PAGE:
Aggressive tactics from DD4BC extortionist group revealed
Akamai shared details of an increase in DDoS attacks from the Bitcoin extortionist group DD4BC, based on observation of attack traffic targeted at customers from September 2014 through August 2015.
Since April 2015, they identified 114 DD4BC attacks, including more aggressive measures that target brand reputation through social media.
“DD4BC has been using the threat of DDoS attacks to secure Bitcoin payments from its victims for protection against future attacks,” said Stuart Scholly, Senior VP & General Manager, Security Division at Akamai. “The latest attacks – focused primarily on the financial service industry – involved new strategies and tactics intended to harass, extort and ultimately embarrass the victim publically.”
The DD4BC group has been responsible for a large number of Bitcoin extortion campaigns dating back to 2014. In the past year, the group expanded its extortion and DDoS campaigns to target a wider array of business sectors – including financial services, media and entertainment, online gaming and retailers.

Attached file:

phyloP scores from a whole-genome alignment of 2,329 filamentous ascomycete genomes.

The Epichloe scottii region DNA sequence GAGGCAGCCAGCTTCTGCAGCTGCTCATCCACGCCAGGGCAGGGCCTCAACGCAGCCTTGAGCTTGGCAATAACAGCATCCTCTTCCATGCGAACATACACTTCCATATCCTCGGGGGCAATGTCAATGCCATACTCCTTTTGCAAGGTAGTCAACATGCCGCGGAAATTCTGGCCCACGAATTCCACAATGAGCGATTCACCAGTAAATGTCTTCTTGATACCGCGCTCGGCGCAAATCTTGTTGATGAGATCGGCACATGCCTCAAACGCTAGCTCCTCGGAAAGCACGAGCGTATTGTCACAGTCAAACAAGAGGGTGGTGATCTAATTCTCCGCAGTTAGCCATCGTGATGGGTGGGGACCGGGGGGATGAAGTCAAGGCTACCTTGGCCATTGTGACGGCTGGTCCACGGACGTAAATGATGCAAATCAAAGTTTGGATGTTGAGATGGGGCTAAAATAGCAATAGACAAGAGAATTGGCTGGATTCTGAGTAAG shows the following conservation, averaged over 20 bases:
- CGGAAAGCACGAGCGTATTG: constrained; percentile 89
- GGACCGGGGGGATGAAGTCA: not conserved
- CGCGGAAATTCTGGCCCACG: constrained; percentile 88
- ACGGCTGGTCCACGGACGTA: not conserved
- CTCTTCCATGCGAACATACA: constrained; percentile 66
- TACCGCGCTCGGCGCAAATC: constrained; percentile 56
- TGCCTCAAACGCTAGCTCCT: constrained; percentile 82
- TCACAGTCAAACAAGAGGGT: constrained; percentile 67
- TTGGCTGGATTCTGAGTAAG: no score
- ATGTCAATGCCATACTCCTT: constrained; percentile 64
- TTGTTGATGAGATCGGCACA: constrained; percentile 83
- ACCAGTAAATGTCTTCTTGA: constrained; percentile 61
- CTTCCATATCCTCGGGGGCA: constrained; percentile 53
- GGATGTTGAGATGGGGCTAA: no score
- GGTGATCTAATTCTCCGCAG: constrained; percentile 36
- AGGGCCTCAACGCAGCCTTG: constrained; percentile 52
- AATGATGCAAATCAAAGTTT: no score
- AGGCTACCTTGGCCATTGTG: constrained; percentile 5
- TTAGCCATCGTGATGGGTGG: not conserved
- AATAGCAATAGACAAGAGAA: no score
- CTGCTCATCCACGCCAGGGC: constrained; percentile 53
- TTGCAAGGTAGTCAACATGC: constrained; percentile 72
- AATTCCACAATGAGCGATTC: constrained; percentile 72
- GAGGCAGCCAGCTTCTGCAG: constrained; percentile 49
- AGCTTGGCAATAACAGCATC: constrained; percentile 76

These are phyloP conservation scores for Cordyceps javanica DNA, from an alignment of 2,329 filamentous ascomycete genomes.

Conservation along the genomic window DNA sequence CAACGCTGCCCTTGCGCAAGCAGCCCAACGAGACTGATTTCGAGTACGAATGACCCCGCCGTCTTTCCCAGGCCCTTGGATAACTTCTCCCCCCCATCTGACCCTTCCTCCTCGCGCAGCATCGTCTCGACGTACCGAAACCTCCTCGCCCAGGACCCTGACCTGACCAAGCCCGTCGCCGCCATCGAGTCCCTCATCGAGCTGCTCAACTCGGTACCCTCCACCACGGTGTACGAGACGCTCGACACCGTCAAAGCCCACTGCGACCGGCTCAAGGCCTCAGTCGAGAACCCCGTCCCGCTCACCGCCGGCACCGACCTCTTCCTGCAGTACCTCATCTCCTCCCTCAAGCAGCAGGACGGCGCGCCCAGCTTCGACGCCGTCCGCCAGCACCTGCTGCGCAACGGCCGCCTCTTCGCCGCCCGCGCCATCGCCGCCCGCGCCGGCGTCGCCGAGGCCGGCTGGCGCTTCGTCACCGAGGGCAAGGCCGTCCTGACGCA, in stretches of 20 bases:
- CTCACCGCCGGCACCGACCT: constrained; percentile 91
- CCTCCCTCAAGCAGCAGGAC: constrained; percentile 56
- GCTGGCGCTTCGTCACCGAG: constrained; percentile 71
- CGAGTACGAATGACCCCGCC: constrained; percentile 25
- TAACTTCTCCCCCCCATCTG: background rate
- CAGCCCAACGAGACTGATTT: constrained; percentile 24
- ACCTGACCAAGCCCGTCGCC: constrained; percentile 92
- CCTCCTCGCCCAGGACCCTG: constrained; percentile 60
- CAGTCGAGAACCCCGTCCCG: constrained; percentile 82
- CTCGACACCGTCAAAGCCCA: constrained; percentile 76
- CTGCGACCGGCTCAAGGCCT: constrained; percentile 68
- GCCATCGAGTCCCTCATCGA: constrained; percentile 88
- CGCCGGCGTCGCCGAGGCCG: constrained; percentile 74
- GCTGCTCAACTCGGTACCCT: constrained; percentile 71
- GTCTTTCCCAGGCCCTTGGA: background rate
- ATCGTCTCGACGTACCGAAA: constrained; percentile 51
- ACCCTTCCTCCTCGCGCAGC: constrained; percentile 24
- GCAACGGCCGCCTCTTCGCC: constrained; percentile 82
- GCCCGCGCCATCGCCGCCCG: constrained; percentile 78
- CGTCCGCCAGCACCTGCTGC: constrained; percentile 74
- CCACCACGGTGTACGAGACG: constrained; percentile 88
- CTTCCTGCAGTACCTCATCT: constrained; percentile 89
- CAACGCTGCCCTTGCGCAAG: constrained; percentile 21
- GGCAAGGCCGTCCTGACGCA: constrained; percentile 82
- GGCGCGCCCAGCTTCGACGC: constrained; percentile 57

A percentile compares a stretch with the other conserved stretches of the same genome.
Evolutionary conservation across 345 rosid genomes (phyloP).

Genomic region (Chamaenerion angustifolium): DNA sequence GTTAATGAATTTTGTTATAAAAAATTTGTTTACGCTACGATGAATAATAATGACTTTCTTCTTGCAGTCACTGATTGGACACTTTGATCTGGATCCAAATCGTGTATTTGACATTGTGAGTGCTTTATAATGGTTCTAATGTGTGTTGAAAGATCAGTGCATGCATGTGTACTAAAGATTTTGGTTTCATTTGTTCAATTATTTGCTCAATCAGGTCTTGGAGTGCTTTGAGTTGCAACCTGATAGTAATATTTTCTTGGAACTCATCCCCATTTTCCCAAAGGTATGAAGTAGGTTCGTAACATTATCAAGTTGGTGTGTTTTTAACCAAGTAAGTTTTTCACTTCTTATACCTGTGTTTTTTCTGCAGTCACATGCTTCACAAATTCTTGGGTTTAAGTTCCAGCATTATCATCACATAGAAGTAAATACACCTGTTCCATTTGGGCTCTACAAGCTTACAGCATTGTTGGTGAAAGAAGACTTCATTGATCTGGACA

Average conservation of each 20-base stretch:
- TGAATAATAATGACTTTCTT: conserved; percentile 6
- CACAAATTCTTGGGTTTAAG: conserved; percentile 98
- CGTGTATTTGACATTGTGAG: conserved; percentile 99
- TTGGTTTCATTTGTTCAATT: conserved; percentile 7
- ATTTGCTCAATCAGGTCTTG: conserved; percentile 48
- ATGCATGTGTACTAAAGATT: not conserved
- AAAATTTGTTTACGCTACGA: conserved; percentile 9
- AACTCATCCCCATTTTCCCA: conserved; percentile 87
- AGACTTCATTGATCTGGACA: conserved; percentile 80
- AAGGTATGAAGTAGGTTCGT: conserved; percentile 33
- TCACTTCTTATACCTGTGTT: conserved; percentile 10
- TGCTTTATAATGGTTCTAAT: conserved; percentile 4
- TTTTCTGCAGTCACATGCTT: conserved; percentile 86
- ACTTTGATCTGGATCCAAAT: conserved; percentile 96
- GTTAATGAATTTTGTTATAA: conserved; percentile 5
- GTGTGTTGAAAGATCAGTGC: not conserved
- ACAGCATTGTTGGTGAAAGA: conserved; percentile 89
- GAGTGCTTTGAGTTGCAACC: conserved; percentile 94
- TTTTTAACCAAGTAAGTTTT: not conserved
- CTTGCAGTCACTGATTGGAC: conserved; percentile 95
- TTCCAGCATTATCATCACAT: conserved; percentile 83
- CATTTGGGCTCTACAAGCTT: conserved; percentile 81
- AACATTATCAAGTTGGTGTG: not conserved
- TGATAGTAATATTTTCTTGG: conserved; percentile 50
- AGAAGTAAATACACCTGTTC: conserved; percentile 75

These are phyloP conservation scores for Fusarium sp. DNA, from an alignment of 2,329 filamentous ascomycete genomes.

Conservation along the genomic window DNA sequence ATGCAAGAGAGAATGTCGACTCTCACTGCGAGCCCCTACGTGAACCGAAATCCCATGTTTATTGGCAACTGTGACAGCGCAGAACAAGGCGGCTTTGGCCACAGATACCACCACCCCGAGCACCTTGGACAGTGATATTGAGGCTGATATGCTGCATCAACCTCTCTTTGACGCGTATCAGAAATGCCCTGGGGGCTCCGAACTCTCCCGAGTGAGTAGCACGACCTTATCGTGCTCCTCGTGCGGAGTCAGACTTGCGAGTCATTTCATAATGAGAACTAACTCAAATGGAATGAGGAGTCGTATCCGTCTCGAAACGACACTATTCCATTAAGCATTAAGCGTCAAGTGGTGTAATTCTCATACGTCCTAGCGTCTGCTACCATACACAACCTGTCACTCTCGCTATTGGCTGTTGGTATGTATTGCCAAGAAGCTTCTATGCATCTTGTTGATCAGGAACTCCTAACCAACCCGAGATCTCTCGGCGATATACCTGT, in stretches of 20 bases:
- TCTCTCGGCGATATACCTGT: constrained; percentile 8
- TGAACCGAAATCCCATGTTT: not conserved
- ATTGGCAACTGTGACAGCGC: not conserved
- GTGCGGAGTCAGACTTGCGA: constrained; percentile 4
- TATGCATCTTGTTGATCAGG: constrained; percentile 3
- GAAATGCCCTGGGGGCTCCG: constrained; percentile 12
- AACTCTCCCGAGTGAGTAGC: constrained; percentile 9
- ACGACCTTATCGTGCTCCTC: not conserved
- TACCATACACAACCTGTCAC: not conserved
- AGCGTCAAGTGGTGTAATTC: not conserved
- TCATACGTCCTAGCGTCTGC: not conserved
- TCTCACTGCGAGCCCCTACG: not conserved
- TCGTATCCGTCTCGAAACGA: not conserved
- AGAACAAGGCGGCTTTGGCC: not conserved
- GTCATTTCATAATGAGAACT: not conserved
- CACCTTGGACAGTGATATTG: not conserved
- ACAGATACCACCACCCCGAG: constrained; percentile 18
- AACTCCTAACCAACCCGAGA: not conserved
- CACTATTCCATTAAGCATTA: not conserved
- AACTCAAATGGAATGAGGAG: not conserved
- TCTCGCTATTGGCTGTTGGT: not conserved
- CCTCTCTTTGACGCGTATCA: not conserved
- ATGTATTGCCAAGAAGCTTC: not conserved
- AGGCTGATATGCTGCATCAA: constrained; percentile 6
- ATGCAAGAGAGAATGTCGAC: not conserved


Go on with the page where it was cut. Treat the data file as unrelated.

The group has used e-mail to inform its target that a low-level DDoS attack will be launched against the victim’s website. From June through July 2015, the attacks increased from low-level to more than 20 Gbps in some cases. The group would then demand a Bitcoin ransom to protect the company from a larger DDoS attack designed to make its website inaccessible.
DD4BC recently threatened to expose targeted organizations via social media, adding to the damage caused by the DDoS attack itself. The goal apparently is to garner more attention for the group’s ability to create service disruptions by publicly embarrassing the target and tarnishing the company’s reputation through these wide-reaching channels.
The group’s methodology typically includes use of multi-vector DDoS attack campaigns, revisiting former targets and also incorporating Layer 7 DDoS in multi-vector attacks, specifically concentrating on the WordPress pingback vulnerability. This vulnerability is exploited to repeatedly send reflected GET requests to the target to overload the website. Akamai researchers have seen this attack method incorporated into DDoS booter suite frameworks.